My curiosity with Retropan 320 continues unabated. Yesterday I headed out deciding that I’d try another variation of a comparison. This time, instead of shooting a roll of FP4 and a roll of Retropan with my Leica M6, I decided to load a roll of each into two different cameras. Not only are they two different cameras with two different films, the two lenses I was shooting with were quite different as well. I put the FP4 in my M6 with a 50mm Summicron f2 ASPH on board and I loaded the Retropan 320 into my M2 with a 50mm Summitar f1.5. If you don’t know, well, these lenses are from opposite sides of the planet. I’ll leave this difference and my views for another day. Anyway, for some reason, this felt like a good idea and off I went.
To be quite honest, this endeavor was not even ever intended for a blog or video rather just for my own experience and photographic activity. I did decide however to absolutely, to max extent possible, double up on every photo. Meaning, I’d shoot the exact same photo with each camera and make an effort to keep the lenses in check as I did so. I metered with a handheld for the M2 as the different film speeds thwarted what would have been a pretty easy session were I to have been able to meter off the M6.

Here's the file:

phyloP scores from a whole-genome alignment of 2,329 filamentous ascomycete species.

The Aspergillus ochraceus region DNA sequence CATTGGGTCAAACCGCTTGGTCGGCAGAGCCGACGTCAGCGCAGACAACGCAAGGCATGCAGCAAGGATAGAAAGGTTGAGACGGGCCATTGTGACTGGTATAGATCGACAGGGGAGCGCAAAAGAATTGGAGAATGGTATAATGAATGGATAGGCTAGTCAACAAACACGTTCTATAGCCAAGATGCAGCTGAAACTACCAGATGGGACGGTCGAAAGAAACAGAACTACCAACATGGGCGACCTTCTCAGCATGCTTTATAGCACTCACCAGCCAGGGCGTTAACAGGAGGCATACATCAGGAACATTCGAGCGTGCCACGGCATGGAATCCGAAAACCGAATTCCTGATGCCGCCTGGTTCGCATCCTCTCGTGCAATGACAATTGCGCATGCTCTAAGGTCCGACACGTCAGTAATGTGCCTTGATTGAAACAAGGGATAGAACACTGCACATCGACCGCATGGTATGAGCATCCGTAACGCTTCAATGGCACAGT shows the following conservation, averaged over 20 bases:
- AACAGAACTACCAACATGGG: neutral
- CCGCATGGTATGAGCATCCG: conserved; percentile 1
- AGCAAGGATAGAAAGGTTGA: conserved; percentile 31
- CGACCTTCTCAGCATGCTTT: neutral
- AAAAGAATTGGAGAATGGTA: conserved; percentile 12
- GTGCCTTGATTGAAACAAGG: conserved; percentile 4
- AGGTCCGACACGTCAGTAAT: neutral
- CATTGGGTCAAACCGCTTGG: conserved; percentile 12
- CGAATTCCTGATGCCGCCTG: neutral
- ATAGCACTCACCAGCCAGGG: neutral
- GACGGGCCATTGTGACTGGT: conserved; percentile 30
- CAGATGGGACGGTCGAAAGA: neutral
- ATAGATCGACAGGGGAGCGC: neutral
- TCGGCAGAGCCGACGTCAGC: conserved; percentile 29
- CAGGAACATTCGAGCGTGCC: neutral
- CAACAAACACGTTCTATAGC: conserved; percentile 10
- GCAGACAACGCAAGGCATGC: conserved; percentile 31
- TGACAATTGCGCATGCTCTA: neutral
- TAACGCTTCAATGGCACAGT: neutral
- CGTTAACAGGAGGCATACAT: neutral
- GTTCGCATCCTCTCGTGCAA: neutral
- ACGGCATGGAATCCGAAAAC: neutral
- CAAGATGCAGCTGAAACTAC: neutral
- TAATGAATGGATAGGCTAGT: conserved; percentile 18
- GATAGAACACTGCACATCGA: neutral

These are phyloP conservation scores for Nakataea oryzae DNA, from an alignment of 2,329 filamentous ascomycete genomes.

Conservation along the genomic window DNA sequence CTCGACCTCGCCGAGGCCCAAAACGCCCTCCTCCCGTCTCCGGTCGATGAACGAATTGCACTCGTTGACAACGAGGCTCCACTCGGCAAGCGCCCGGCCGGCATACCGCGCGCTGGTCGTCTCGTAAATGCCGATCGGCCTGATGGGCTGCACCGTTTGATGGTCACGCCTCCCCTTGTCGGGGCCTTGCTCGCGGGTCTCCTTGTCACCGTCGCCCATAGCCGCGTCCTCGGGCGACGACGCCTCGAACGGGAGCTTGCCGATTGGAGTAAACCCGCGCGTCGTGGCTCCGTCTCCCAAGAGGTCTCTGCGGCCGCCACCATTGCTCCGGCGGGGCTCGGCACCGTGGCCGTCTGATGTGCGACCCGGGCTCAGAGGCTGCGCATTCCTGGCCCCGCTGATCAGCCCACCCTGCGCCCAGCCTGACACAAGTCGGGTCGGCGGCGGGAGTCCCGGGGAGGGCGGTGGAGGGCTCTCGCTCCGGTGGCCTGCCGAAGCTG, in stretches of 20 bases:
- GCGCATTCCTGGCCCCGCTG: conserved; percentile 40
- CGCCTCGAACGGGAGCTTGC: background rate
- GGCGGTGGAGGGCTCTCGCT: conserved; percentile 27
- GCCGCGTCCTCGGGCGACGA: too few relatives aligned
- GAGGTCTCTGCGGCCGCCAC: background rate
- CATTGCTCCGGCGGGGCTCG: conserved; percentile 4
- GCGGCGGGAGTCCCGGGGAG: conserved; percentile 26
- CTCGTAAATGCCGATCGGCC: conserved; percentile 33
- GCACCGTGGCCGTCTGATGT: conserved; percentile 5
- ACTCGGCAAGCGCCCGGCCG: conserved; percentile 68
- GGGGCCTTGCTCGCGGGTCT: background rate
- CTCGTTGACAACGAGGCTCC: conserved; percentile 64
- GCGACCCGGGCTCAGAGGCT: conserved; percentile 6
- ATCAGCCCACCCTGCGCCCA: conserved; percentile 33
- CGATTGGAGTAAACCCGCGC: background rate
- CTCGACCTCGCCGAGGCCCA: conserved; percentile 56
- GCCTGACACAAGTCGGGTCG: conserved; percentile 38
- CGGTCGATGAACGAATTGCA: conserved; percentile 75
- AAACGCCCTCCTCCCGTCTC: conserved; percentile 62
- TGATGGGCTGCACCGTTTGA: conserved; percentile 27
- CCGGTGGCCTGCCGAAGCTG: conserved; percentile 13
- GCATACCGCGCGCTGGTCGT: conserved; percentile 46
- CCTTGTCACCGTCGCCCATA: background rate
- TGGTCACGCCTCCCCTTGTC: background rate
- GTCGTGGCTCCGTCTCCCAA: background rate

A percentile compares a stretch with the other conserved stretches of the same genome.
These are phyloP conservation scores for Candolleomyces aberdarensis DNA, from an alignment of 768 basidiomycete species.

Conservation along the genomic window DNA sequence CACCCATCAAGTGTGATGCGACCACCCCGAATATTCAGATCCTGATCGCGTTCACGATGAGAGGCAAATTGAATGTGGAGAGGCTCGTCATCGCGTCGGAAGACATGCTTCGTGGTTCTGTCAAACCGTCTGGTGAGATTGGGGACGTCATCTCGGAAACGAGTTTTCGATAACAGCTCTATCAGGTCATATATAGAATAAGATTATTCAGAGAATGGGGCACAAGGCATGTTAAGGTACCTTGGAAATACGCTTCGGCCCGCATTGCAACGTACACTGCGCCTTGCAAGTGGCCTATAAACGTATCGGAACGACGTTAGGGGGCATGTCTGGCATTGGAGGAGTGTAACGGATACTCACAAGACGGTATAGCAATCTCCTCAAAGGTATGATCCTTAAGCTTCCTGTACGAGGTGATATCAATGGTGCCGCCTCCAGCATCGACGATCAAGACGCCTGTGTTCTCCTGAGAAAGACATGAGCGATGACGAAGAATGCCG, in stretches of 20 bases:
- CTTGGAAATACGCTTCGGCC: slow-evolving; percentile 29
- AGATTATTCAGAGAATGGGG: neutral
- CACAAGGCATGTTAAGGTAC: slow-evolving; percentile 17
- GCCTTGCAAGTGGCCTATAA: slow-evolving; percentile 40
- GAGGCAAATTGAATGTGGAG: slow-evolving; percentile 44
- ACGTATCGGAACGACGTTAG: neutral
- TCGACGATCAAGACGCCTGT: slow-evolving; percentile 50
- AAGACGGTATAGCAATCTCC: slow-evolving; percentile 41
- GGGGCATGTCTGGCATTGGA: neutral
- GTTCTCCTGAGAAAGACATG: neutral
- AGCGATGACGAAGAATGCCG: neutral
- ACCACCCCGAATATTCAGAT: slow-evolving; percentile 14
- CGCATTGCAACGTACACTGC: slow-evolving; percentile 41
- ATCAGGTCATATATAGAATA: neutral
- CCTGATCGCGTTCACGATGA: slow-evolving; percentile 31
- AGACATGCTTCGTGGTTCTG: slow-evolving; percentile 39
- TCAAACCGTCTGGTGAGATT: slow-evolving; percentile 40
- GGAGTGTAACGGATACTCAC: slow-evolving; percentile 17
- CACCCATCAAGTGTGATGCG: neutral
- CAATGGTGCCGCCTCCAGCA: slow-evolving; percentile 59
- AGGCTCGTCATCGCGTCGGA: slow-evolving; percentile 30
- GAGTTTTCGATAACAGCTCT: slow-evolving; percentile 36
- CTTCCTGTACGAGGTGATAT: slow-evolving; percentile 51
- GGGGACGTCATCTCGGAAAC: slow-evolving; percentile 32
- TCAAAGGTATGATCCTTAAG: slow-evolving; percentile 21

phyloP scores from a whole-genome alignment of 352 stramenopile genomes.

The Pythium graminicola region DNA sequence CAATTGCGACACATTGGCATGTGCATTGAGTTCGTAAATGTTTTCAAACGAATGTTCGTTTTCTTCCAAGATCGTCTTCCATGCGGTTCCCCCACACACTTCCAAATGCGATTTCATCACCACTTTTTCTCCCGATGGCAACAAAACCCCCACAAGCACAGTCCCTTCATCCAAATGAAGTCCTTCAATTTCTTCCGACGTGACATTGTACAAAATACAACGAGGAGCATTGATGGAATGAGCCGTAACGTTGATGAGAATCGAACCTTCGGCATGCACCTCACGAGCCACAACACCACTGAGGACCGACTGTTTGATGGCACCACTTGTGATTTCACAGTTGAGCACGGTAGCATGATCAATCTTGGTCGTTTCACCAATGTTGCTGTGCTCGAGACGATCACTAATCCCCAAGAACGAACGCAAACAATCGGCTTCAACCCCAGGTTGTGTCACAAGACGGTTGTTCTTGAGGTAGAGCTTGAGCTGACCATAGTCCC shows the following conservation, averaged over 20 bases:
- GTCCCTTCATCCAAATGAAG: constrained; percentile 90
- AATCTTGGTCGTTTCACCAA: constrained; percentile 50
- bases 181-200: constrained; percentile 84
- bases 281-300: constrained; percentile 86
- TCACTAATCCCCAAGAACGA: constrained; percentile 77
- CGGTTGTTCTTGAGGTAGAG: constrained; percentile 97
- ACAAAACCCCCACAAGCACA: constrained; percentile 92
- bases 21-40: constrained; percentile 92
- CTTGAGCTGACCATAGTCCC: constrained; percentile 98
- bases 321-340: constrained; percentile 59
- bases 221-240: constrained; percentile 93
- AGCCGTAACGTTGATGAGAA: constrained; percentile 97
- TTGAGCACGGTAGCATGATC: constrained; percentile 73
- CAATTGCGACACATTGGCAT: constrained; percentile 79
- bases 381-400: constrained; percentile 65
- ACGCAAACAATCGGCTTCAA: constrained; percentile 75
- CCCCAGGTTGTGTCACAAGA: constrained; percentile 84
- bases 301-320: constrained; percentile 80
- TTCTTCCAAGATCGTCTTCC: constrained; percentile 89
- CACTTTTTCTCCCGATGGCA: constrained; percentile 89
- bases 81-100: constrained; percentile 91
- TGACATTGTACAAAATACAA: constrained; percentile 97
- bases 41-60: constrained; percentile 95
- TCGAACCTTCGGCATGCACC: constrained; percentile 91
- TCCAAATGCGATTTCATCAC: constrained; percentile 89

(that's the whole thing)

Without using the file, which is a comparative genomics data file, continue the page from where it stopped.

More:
I returned home in the evening after an enjoyable romp with bother cameras and developed both rolls. Looking through the results this morning I found what I feel totally demonstrates both the difference between Retropan 320 and just about any other film on the planet and where the Retropan can absolutely shine! For the record, I love both photos.
Let’s start with the shot made with Ilford FP4+
I absolutely love this photograph and the composition. It was late in the day and the light truly does special things in this cemetery.
And now for the same shot made with Retropan 320
Again, I love this shot. There’s an incredible ghostly liquidity about the photograph. Now, each one of these photographs in my opinion stand on their own. It’s really hard to compare them side by side without the Retropan seeming to take a back seat. One thing I noticed though when I was scanning these all in and viewing is that when I was deep inside the retropan photos they all seemed to make sense and work, however, the moment I moved between Retropan and FP4, like when I was matching shots up in Adobe Bridge, the Retropan images were hard to behold. It’s weird.
I will leave the detailed comparison to your mind. Try to dwell on each for a few minutes. I might even suggest looking away for a minute and then taking in the Retropan.
In the end, I’ll say this. The FP4+ delivered everything I love about it. It’s lush, thick, deep, velvety, wonderful magical film. In comparison to the Retropan, it’s seems over the top contrasty. Of course, it’s not, it’s just that the Retropan is so soft and smooth. The Retropan, on the other hand, can (when you’re lucky) deliver smooth, swirly, fluid, ghostly images that truly take the subject to a completely different level.